Newspaper Week celebrates a classic

Published 12:00 am Saturday, October 12, 2013

For several years now, rumors about the supposed death of print journalism have swirled among those both within and outside of the industry.
And while it is true many newspapers have seen revenues shrink — and staff along with it — as well as numerous closings or complete switched to digital versions over the past few years, this is a prime example of rumor eclipsing fact.
When television came along, many sounded the death knell for print journalism, yet the industry soldiered on and even prospered in the years since that premature obituary.
Now again, with the rise in prominence of the Internet and mobile computer devices, doomsayers have again been spouting their pessimistic views, totally ignoring history as well reality.
Once the dust settles, people will again realize that just like television, web-based mediums provide a completely different experience than print versions.
The Internet is about speed. Information gets put up quickly, it is spread quickly, and often it is just as quickly forgotten. Few want to read lengthy, in-depth articles on an electronic screen, but that does not mean lengthy, in-depth reporting has run its course.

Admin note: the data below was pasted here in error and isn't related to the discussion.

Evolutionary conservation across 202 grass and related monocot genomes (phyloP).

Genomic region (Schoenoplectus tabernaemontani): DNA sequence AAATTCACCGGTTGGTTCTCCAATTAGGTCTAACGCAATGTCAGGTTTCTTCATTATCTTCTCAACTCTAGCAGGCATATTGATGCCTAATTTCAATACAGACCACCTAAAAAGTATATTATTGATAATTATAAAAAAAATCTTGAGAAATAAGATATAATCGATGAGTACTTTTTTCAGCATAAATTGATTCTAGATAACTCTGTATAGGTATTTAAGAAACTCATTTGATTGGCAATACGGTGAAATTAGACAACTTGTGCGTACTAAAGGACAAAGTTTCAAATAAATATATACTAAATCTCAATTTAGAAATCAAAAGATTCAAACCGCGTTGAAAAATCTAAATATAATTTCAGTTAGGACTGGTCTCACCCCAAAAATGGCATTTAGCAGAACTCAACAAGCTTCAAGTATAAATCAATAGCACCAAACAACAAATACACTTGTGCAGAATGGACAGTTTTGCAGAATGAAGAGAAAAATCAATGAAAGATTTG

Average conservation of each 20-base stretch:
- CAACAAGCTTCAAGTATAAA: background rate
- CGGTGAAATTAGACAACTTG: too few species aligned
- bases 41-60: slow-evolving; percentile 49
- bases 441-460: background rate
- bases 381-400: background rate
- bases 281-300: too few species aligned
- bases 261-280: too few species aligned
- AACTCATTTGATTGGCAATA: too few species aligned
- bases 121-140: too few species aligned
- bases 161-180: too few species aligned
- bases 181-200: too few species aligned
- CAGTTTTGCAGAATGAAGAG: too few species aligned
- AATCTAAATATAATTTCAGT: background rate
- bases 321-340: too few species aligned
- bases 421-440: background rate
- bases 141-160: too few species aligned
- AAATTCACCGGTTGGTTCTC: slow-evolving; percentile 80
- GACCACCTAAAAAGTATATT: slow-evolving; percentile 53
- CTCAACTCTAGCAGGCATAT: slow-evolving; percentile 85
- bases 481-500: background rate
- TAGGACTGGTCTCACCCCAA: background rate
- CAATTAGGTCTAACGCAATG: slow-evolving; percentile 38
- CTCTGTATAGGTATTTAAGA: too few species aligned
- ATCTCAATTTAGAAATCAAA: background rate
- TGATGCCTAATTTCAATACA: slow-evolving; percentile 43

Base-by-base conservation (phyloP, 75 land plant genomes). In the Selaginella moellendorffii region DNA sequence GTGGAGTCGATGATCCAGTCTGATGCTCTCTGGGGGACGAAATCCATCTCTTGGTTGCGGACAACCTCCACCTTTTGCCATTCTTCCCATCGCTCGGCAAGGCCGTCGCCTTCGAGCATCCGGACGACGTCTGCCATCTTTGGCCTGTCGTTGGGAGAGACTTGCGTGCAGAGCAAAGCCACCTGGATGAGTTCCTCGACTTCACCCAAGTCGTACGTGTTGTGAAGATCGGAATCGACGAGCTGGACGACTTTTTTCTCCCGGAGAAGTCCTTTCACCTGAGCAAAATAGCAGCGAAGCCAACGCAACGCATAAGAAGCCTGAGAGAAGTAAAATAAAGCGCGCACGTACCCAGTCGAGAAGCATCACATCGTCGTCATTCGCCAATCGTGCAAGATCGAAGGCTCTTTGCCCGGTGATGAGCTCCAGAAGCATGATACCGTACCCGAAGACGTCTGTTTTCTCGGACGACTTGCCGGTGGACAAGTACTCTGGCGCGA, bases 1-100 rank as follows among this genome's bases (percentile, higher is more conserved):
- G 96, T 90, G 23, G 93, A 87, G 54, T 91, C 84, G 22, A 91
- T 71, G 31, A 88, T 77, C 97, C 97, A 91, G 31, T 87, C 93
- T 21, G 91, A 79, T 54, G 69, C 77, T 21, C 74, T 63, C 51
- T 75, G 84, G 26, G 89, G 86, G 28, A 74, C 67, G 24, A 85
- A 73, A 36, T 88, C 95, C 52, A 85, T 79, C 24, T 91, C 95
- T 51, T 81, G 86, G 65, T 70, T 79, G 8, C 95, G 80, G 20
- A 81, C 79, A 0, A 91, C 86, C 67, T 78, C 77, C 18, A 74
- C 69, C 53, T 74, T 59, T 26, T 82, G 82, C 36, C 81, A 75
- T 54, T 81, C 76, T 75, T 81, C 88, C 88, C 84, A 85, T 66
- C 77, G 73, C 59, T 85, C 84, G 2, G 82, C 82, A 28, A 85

Print has a sense of permanence that no other medium has yet to achieve. If I am reading an article in a newspaper and need to stop for some reason, I can mark my place and return to that article later; if I stop reading an article online, I’ll likely never finish that piece.
And of course, the permanence of print lends itself well to scrapbooks and keepsakes. You cannot frame an iPad and hang it on the wall.
Print also has an air of credibility that online media do not. It is common knowledge that anyone can post anything online if they have the knowledge to do so, so often things read online must be considered with a certain degree of skepticism.
This is not to say online media doesn’t have its merits. It does. They are just different from those of print newspapers.
L’Observateur, as the newspaper of the River Parishes, has been here for 100 years and will continue to tell this region’s story for as long as you, the readers, will allow us to.
Thank you for the past 100 years, and here’s to 100 more years of waking up to newspapers at your door.